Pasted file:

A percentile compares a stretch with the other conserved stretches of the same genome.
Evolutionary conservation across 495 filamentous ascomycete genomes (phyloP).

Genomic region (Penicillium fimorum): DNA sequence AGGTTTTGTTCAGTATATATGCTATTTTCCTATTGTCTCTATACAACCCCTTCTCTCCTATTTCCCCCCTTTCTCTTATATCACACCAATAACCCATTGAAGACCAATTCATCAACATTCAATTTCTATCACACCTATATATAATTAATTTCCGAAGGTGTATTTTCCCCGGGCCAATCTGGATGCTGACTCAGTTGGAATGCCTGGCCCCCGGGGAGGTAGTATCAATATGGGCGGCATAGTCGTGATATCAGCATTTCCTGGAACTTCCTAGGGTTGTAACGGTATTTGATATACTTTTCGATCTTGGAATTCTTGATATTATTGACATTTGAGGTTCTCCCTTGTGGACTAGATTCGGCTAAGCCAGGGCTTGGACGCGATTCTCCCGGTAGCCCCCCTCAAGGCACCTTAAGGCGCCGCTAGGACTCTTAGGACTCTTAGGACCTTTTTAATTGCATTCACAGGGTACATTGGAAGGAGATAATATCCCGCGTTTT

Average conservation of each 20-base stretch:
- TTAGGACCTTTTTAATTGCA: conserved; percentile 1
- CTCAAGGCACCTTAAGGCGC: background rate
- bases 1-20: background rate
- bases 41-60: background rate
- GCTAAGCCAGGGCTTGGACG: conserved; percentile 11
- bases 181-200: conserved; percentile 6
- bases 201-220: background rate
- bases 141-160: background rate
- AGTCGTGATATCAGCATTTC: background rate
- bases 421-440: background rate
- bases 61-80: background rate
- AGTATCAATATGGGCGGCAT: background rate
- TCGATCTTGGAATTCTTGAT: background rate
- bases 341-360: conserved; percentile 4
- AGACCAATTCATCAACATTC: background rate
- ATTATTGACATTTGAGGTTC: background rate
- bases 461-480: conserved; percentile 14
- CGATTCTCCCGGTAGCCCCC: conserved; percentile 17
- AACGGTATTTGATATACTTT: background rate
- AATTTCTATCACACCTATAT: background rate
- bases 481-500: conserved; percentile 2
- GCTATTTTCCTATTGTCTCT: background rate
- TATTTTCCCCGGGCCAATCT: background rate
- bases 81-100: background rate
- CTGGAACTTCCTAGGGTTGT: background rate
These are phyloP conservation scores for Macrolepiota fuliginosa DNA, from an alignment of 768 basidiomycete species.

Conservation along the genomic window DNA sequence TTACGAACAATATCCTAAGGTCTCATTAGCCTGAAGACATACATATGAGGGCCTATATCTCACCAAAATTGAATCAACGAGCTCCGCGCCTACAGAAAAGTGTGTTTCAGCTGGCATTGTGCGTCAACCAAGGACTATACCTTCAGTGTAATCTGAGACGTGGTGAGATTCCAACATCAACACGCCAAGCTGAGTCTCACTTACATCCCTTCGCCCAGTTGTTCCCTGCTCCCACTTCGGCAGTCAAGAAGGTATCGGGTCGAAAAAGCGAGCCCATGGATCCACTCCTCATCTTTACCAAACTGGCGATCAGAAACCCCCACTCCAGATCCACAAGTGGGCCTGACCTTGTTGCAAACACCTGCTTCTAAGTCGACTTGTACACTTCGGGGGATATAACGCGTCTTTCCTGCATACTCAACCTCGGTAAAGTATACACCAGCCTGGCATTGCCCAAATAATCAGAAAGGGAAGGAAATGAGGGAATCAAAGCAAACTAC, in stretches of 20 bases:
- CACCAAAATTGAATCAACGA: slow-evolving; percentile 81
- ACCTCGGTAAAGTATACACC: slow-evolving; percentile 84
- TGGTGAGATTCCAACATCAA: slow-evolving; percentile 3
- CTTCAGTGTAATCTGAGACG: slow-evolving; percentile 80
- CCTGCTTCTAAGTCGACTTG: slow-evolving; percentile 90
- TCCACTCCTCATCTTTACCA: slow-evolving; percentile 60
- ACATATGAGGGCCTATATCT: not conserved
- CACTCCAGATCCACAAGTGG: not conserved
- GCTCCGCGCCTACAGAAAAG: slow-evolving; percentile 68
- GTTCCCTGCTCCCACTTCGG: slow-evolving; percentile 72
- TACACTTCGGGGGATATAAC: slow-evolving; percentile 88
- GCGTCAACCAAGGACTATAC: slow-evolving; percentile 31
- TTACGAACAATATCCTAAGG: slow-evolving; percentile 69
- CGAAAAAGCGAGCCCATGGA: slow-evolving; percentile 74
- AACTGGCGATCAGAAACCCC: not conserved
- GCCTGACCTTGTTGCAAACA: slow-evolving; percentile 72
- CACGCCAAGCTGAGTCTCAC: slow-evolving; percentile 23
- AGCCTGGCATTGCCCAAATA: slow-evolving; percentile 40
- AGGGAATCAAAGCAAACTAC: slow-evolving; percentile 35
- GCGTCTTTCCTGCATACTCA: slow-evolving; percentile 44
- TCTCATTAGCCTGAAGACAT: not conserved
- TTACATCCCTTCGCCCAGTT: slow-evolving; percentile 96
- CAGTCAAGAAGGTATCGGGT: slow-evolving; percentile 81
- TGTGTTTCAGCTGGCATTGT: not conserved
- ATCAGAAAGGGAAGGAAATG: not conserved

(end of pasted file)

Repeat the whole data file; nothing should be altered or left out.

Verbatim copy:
A percentile compares a stretch with the other conserved stretches of the same genome.
Evolutionary conservation across 495 filamentous ascomycete genomes (phyloP).

Genomic region (Penicillium fimorum): DNA sequence AGGTTTTGTTCAGTATATATGCTATTTTCCTATTGTCTCTATACAACCCCTTCTCTCCTATTTCCCCCCTTTCTCTTATATCACACCAATAACCCATTGAAGACCAATTCATCAACATTCAATTTCTATCACACCTATATATAATTAATTTCCGAAGGTGTATTTTCCCCGGGCCAATCTGGATGCTGACTCAGTTGGAATGCCTGGCCCCCGGGGAGGTAGTATCAATATGGGCGGCATAGTCGTGATATCAGCATTTCCTGGAACTTCCTAGGGTTGTAACGGTATTTGATATACTTTTCGATCTTGGAATTCTTGATATTATTGACATTTGAGGTTCTCCCTTGTGGACTAGATTCGGCTAAGCCAGGGCTTGGACGCGATTCTCCCGGTAGCCCCCCTCAAGGCACCTTAAGGCGCCGCTAGGACTCTTAGGACTCTTAGGACCTTTTTAATTGCATTCACAGGGTACATTGGAAGGAGATAATATCCCGCGTTTT

Average conservation of each 20-base stretch:
- TTAGGACCTTTTTAATTGCA: conserved; percentile 1
- CTCAAGGCACCTTAAGGCGC: background rate
- bases 1-20: background rate
- bases 41-60: background rate
- GCTAAGCCAGGGCTTGGACG: conserved; percentile 11
- bases 181-200: conserved; percentile 6
- bases 201-220: background rate
- bases 141-160: background rate
- AGTCGTGATATCAGCATTTC: background rate
- bases 421-440: background rate
- bases 61-80: background rate
- AGTATCAATATGGGCGGCAT: background rate
- TCGATCTTGGAATTCTTGAT: background rate
- bases 341-360: conserved; percentile 4
- AGACCAATTCATCAACATTC: background rate
- ATTATTGACATTTGAGGTTC: background rate
- bases 461-480: conserved; percentile 14
- CGATTCTCCCGGTAGCCCCC: conserved; percentile 17
- AACGGTATTTGATATACTTT: background rate
- AATTTCTATCACACCTATAT: background rate
- bases 481-500: conserved; percentile 2
- GCTATTTTCCTATTGTCTCT: background rate
- TATTTTCCCCGGGCCAATCT: background rate
- bases 81-100: background rate
- CTGGAACTTCCTAGGGTTGT: background rate
These are phyloP conservation scores for Macrolepiota fuliginosa DNA, from an alignment of 768 basidiomycete species.

Conservation along the genomic window DNA sequence TTACGAACAATATCCTAAGGTCTCATTAGCCTGAAGACATACATATGAGGGCCTATATCTCACCAAAATTGAATCAACGAGCTCCGCGCCTACAGAAAAGTGTGTTTCAGCTGGCATTGTGCGTCAACCAAGGACTATACCTTCAGTGTAATCTGAGACGTGGTGAGATTCCAACATCAACACGCCAAGCTGAGTCTCACTTACATCCCTTCGCCCAGTTGTTCCCTGCTCCCACTTCGGCAGTCAAGAAGGTATCGGGTCGAAAAAGCGAGCCCATGGATCCACTCCTCATCTTTACCAAACTGGCGATCAGAAACCCCCACTCCAGATCCACAAGTGGGCCTGACCTTGTTGCAAACACCTGCTTCTAAGTCGACTTGTACACTTCGGGGGATATAACGCGTCTTTCCTGCATACTCAACCTCGGTAAAGTATACACCAGCCTGGCATTGCCCAAATAATCAGAAAGGGAAGGAAATGAGGGAATCAAAGCAAACTAC, in stretches of 20 bases:
- CACCAAAATTGAATCAACGA: slow-evolving; percentile 81
- ACCTCGGTAAAGTATACACC: slow-evolving; percentile 84
- TGGTGAGATTCCAACATCAA: slow-evolving; percentile 3
- CTTCAGTGTAATCTGAGACG: slow-evolving; percentile 80
- CCTGCTTCTAAGTCGACTTG: slow-evolving; percentile 90
- TCCACTCCTCATCTTTACCA: slow-evolving; percentile 60
- ACATATGAGGGCCTATATCT: not conserved
- CACTCCAGATCCACAAGTGG: not conserved
- GCTCCGCGCCTACAGAAAAG: slow-evolving; percentile 68
- GTTCCCTGCTCCCACTTCGG: slow-evolving; percentile 72
- TACACTTCGGGGGATATAAC: slow-evolving; percentile 88
- GCGTCAACCAAGGACTATAC: slow-evolving; percentile 31
- TTACGAACAATATCCTAAGG: slow-evolving; percentile 69
- CGAAAAAGCGAGCCCATGGA: slow-evolving; percentile 74
- AACTGGCGATCAGAAACCCC: not conserved
- GCCTGACCTTGTTGCAAACA: slow-evolving; percentile 72
- CACGCCAAGCTGAGTCTCAC: slow-evolving; percentile 23
- AGCCTGGCATTGCCCAAATA: slow-evolving; percentile 40
- AGGGAATCAAAGCAAACTAC: slow-evolving; percentile 35
- GCGTCTTTCCTGCATACTCA: slow-evolving; percentile 44
- TCTCATTAGCCTGAAGACAT: not conserved
- TTACATCCCTTCGCCCAGTT: slow-evolving; percentile 96
- CAGTCAAGAAGGTATCGGGT: slow-evolving; percentile 81
- TGTGTTTCAGCTGGCATTGT: not conserved
- ATCAGAAAGGGAAGGAAATG: not conserved